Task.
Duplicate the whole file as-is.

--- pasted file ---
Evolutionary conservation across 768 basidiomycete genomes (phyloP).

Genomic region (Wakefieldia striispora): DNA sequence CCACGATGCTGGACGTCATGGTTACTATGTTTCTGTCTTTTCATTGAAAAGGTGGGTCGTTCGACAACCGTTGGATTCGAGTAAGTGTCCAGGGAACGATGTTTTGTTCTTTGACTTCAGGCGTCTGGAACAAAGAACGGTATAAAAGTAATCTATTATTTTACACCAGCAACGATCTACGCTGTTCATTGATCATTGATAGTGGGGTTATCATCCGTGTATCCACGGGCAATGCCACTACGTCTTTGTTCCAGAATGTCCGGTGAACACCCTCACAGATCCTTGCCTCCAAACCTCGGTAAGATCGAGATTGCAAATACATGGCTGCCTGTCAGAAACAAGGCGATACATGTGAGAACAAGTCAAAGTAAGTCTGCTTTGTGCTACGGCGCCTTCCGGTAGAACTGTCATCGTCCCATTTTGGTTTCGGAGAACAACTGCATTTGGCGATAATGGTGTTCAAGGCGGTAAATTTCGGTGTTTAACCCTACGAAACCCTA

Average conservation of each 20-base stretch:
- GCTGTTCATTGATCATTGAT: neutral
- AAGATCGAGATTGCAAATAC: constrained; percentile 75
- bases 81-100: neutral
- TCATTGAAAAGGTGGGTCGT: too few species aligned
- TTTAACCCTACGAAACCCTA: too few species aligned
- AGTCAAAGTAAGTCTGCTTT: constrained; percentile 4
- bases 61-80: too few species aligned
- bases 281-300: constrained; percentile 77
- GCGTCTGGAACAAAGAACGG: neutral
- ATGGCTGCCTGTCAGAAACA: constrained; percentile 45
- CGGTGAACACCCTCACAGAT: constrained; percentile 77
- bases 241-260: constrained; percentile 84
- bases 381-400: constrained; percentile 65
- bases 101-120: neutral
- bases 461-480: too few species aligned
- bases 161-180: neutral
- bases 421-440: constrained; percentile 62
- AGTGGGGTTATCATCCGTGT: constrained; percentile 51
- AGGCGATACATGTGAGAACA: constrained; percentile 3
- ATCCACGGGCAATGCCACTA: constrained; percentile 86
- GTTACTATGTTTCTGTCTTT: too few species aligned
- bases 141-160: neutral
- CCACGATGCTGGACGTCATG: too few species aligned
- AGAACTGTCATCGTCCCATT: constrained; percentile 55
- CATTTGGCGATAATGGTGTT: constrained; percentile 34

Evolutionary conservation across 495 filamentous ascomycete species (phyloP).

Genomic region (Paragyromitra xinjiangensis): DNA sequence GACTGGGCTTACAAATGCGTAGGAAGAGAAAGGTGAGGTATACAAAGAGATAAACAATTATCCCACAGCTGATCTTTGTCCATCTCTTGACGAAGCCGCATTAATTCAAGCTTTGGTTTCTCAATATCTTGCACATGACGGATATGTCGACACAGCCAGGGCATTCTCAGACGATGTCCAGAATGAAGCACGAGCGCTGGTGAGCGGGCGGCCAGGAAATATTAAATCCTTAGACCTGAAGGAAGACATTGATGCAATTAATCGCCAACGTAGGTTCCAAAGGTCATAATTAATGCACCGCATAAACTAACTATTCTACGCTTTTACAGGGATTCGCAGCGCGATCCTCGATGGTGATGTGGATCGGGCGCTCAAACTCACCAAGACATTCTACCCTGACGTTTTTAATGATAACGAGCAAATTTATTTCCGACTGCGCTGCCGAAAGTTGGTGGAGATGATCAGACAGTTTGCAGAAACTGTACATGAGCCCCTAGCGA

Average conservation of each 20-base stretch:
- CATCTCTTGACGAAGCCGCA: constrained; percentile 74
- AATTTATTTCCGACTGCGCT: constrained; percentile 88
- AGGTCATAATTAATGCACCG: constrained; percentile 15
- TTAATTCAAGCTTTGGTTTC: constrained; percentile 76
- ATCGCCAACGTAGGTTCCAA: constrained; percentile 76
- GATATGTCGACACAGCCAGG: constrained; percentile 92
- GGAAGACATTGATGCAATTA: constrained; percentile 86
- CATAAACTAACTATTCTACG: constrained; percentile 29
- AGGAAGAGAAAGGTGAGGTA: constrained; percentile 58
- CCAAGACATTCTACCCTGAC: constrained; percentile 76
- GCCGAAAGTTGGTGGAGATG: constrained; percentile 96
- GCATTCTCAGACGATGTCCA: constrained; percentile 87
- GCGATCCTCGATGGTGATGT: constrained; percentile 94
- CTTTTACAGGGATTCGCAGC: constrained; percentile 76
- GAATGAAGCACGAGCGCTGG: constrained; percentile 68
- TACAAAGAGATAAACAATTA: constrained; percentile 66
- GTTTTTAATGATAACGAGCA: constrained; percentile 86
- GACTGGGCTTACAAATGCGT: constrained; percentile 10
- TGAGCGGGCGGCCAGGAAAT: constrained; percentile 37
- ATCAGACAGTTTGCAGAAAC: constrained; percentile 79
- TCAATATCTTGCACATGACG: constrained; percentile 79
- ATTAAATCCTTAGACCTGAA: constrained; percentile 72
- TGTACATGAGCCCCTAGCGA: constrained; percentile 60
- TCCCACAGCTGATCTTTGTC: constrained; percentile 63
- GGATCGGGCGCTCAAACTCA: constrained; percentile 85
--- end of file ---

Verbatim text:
Evolutionary conservation across 768 basidiomycete genomes (phyloP).

Genomic region (Wakefieldia striispora): DNA sequence CCACGATGCTGGACGTCATGGTTACTATGTTTCTGTCTTTTCATTGAAAAGGTGGGTCGTTCGACAACCGTTGGATTCGAGTAAGTGTCCAGGGAACGATGTTTTGTTCTTTGACTTCAGGCGTCTGGAACAAAGAACGGTATAAAAGTAATCTATTATTTTACACCAGCAACGATCTACGCTGTTCATTGATCATTGATAGTGGGGTTATCATCCGTGTATCCACGGGCAATGCCACTACGTCTTTGTTCCAGAATGTCCGGTGAACACCCTCACAGATCCTTGCCTCCAAACCTCGGTAAGATCGAGATTGCAAATACATGGCTGCCTGTCAGAAACAAGGCGATACATGTGAGAACAAGTCAAAGTAAGTCTGCTTTGTGCTACGGCGCCTTCCGGTAGAACTGTCATCGTCCCATTTTGGTTTCGGAGAACAACTGCATTTGGCGATAATGGTGTTCAAGGCGGTAAATTTCGGTGTTTAACCCTACGAAACCCTA

Average conservation of each 20-base stretch:
- GCTGTTCATTGATCATTGAT: neutral
- AAGATCGAGATTGCAAATAC: constrained; percentile 75
- bases 81-100: neutral
- TCATTGAAAAGGTGGGTCGT: too few species aligned
- TTTAACCCTACGAAACCCTA: too few species aligned
- AGTCAAAGTAAGTCTGCTTT: constrained; percentile 4
- bases 61-80: too few species aligned
- bases 281-300: constrained; percentile 77
- GCGTCTGGAACAAAGAACGG: neutral
- ATGGCTGCCTGTCAGAAACA: constrained; percentile 45
- CGGTGAACACCCTCACAGAT: constrained; percentile 77
- bases 241-260: constrained; percentile 84
- bases 381-400: constrained; percentile 65
- bases 101-120: neutral
- bases 461-480: too few species aligned
- bases 161-180: neutral
- bases 421-440: constrained; percentile 62
- AGTGGGGTTATCATCCGTGT: constrained; percentile 51
- AGGCGATACATGTGAGAACA: constrained; percentile 3
- ATCCACGGGCAATGCCACTA: constrained; percentile 86
- GTTACTATGTTTCTGTCTTT: too few species aligned
- bases 141-160: neutral
- CCACGATGCTGGACGTCATG: too few species aligned
- AGAACTGTCATCGTCCCATT: constrained; percentile 55
- CATTTGGCGATAATGGTGTT: constrained; percentile 34

Evolutionary conservation across 495 filamentous ascomycete species (phyloP).

Genomic region (Paragyromitra xinjiangensis): DNA sequence GACTGGGCTTACAAATGCGTAGGAAGAGAAAGGTGAGGTATACAAAGAGATAAACAATTATCCCACAGCTGATCTTTGTCCATCTCTTGACGAAGCCGCATTAATTCAAGCTTTGGTTTCTCAATATCTTGCACATGACGGATATGTCGACACAGCCAGGGCATTCTCAGACGATGTCCAGAATGAAGCACGAGCGCTGGTGAGCGGGCGGCCAGGAAATATTAAATCCTTAGACCTGAAGGAAGACATTGATGCAATTAATCGCCAACGTAGGTTCCAAAGGTCATAATTAATGCACCGCATAAACTAACTATTCTACGCTTTTACAGGGATTCGCAGCGCGATCCTCGATGGTGATGTGGATCGGGCGCTCAAACTCACCAAGACATTCTACCCTGACGTTTTTAATGATAACGAGCAAATTTATTTCCGACTGCGCTGCCGAAAGTTGGTGGAGATGATCAGACAGTTTGCAGAAACTGTACATGAGCCCCTAGCGA

Average conservation of each 20-base stretch:
- CATCTCTTGACGAAGCCGCA: constrained; percentile 74
- AATTTATTTCCGACTGCGCT: constrained; percentile 88
- AGGTCATAATTAATGCACCG: constrained; percentile 15
- TTAATTCAAGCTTTGGTTTC: constrained; percentile 76
- ATCGCCAACGTAGGTTCCAA: constrained; percentile 76
- GATATGTCGACACAGCCAGG: constrained; percentile 92
- GGAAGACATTGATGCAATTA: constrained; percentile 86
- CATAAACTAACTATTCTACG: constrained; percentile 29
- AGGAAGAGAAAGGTGAGGTA: constrained; percentile 58
- CCAAGACATTCTACCCTGAC: constrained; percentile 76
- GCCGAAAGTTGGTGGAGATG: constrained; percentile 96
- GCATTCTCAGACGATGTCCA: constrained; percentile 87
- GCGATCCTCGATGGTGATGT: constrained; percentile 94
- CTTTTACAGGGATTCGCAGC: constrained; percentile 76
- GAATGAAGCACGAGCGCTGG: constrained; percentile 68
- TACAAAGAGATAAACAATTA: constrained; percentile 66
- GTTTTTAATGATAACGAGCA: constrained; percentile 86
- GACTGGGCTTACAAATGCGT: constrained; percentile 10
- TGAGCGGGCGGCCAGGAAAT: constrained; percentile 37
- ATCAGACAGTTTGCAGAAAC: constrained; percentile 79
- TCAATATCTTGCACATGACG: constrained; percentile 79
- ATTAAATCCTTAGACCTGAA: constrained; percentile 72
- TGTACATGAGCCCCTAGCGA: constrained; percentile 60
- TCCCACAGCTGATCTTTGTC: constrained; percentile 63
- GGATCGGGCGCTCAAACTCA: constrained; percentile 85